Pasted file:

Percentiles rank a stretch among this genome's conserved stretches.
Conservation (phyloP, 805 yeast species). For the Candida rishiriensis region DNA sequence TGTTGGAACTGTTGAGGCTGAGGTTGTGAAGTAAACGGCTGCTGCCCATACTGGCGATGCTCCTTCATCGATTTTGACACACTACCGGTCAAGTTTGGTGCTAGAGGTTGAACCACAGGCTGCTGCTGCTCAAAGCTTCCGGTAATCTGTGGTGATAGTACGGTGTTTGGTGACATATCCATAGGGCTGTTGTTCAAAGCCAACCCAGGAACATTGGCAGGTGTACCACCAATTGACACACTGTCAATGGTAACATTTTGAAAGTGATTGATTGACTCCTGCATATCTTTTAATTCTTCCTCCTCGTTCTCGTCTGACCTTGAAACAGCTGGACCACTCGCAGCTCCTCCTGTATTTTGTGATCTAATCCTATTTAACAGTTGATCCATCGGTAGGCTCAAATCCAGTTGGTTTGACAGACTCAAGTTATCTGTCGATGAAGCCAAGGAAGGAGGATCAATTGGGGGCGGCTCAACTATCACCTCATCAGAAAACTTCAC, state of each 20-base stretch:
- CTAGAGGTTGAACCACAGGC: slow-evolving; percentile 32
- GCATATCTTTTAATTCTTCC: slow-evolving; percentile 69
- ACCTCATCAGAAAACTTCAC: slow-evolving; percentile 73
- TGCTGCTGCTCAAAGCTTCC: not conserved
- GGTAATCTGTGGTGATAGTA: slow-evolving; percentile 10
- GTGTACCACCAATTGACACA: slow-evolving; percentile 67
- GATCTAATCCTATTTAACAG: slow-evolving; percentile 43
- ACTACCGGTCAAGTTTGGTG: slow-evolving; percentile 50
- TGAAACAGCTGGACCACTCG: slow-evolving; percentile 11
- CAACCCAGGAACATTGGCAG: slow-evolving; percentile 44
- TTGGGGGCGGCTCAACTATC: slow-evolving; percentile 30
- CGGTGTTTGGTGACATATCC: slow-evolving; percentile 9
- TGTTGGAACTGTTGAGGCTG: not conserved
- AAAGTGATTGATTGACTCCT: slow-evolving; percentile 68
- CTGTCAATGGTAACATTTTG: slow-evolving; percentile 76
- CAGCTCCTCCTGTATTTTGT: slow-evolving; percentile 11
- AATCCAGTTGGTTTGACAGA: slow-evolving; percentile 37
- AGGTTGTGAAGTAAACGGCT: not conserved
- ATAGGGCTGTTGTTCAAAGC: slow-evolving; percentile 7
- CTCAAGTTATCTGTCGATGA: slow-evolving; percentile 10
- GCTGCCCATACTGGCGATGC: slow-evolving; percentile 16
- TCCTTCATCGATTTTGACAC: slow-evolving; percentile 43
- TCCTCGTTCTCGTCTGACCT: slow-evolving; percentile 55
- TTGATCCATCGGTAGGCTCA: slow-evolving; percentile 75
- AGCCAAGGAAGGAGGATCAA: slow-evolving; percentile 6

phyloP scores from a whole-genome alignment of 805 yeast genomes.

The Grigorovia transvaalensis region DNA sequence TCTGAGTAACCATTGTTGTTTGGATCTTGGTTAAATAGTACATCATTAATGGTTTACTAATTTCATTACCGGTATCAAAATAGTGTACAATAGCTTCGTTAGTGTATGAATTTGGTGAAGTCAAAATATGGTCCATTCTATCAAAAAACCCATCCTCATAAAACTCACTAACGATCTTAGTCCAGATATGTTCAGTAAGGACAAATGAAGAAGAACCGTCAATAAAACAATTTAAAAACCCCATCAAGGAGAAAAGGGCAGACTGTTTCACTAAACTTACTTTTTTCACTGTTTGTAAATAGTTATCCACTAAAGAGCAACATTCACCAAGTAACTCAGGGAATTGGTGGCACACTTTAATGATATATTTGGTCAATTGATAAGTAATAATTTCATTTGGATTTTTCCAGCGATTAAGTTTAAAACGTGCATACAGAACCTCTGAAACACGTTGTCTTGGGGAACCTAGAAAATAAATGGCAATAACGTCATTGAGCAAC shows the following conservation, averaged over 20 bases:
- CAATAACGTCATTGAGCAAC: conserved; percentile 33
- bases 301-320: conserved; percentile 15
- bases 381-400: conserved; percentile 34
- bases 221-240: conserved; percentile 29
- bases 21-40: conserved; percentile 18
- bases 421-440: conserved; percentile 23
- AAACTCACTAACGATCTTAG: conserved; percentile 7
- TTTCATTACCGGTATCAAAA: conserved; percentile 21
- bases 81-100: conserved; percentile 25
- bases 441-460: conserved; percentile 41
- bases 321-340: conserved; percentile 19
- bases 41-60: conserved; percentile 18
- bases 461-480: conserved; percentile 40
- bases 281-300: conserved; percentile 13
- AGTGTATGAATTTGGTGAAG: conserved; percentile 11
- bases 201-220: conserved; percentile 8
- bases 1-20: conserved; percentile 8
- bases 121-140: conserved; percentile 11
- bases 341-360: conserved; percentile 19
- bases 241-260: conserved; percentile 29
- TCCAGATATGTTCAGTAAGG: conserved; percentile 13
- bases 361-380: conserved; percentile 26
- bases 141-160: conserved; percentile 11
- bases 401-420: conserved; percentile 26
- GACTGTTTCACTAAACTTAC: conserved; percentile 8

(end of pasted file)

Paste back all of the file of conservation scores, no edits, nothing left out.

Percentiles rank a stretch among this genome's conserved stretches.
Conservation (phyloP, 805 yeast species). For the Candida rishiriensis region DNA sequence TGTTGGAACTGTTGAGGCTGAGGTTGTGAAGTAAACGGCTGCTGCCCATACTGGCGATGCTCCTTCATCGATTTTGACACACTACCGGTCAAGTTTGGTGCTAGAGGTTGAACCACAGGCTGCTGCTGCTCAAAGCTTCCGGTAATCTGTGGTGATAGTACGGTGTTTGGTGACATATCCATAGGGCTGTTGTTCAAAGCCAACCCAGGAACATTGGCAGGTGTACCACCAATTGACACACTGTCAATGGTAACATTTTGAAAGTGATTGATTGACTCCTGCATATCTTTTAATTCTTCCTCCTCGTTCTCGTCTGACCTTGAAACAGCTGGACCACTCGCAGCTCCTCCTGTATTTTGTGATCTAATCCTATTTAACAGTTGATCCATCGGTAGGCTCAAATCCAGTTGGTTTGACAGACTCAAGTTATCTGTCGATGAAGCCAAGGAAGGAGGATCAATTGGGGGCGGCTCAACTATCACCTCATCAGAAAACTTCAC, state of each 20-base stretch:
- CTAGAGGTTGAACCACAGGC: slow-evolving; percentile 32
- GCATATCTTTTAATTCTTCC: slow-evolving; percentile 69
- ACCTCATCAGAAAACTTCAC: slow-evolving; percentile 73
- TGCTGCTGCTCAAAGCTTCC: not conserved
- GGTAATCTGTGGTGATAGTA: slow-evolving; percentile 10
- GTGTACCACCAATTGACACA: slow-evolving; percentile 67
- GATCTAATCCTATTTAACAG: slow-evolving; percentile 43
- ACTACCGGTCAAGTTTGGTG: slow-evolving; percentile 50
- TGAAACAGCTGGACCACTCG: slow-evolving; percentile 11
- CAACCCAGGAACATTGGCAG: slow-evolving; percentile 44
- TTGGGGGCGGCTCAACTATC: slow-evolving; percentile 30
- CGGTGTTTGGTGACATATCC: slow-evolving; percentile 9
- TGTTGGAACTGTTGAGGCTG: not conserved
- AAAGTGATTGATTGACTCCT: slow-evolving; percentile 68
- CTGTCAATGGTAACATTTTG: slow-evolving; percentile 76
- CAGCTCCTCCTGTATTTTGT: slow-evolving; percentile 11
- AATCCAGTTGGTTTGACAGA: slow-evolving; percentile 37
- AGGTTGTGAAGTAAACGGCT: not conserved
- ATAGGGCTGTTGTTCAAAGC: slow-evolving; percentile 7
- CTCAAGTTATCTGTCGATGA: slow-evolving; percentile 10
- GCTGCCCATACTGGCGATGC: slow-evolving; percentile 16
- TCCTTCATCGATTTTGACAC: slow-evolving; percentile 43
- TCCTCGTTCTCGTCTGACCT: slow-evolving; percentile 55
- TTGATCCATCGGTAGGCTCA: slow-evolving; percentile 75
- AGCCAAGGAAGGAGGATCAA: slow-evolving; percentile 6

phyloP scores from a whole-genome alignment of 805 yeast genomes.

The Grigorovia transvaalensis region DNA sequence TCTGAGTAACCATTGTTGTTTGGATCTTGGTTAAATAGTACATCATTAATGGTTTACTAATTTCATTACCGGTATCAAAATAGTGTACAATAGCTTCGTTAGTGTATGAATTTGGTGAAGTCAAAATATGGTCCATTCTATCAAAAAACCCATCCTCATAAAACTCACTAACGATCTTAGTCCAGATATGTTCAGTAAGGACAAATGAAGAAGAACCGTCAATAAAACAATTTAAAAACCCCATCAAGGAGAAAAGGGCAGACTGTTTCACTAAACTTACTTTTTTCACTGTTTGTAAATAGTTATCCACTAAAGAGCAACATTCACCAAGTAACTCAGGGAATTGGTGGCACACTTTAATGATATATTTGGTCAATTGATAAGTAATAATTTCATTTGGATTTTTCCAGCGATTAAGTTTAAAACGTGCATACAGAACCTCTGAAACACGTTGTCTTGGGGAACCTAGAAAATAAATGGCAATAACGTCATTGAGCAAC shows the following conservation, averaged over 20 bases:
- CAATAACGTCATTGAGCAAC: conserved; percentile 33
- bases 301-320: conserved; percentile 15
- bases 381-400: conserved; percentile 34
- bases 221-240: conserved; percentile 29
- bases 21-40: conserved; percentile 18
- bases 421-440: conserved; percentile 23
- AAACTCACTAACGATCTTAG: conserved; percentile 7
- TTTCATTACCGGTATCAAAA: conserved; percentile 21
- bases 81-100: conserved; percentile 25
- bases 441-460: conserved; percentile 41
- bases 321-340: conserved; percentile 19
- bases 41-60: conserved; percentile 18
- bases 461-480: conserved; percentile 40
- bases 281-300: conserved; percentile 13
- AGTGTATGAATTTGGTGAAG: conserved; percentile 11
- bases 201-220: conserved; percentile 8
- bases 1-20: conserved; percentile 8
- bases 121-140: conserved; percentile 11
- bases 341-360: conserved; percentile 19
- bases 241-260: conserved; percentile 29
- TCCAGATATGTTCAGTAAGG: conserved; percentile 13
- bases 361-380: conserved; percentile 26
- bases 141-160: conserved; percentile 11
- bases 401-420: conserved; percentile 26
- GACTGTTTCACTAAACTTAC: conserved; percentile 8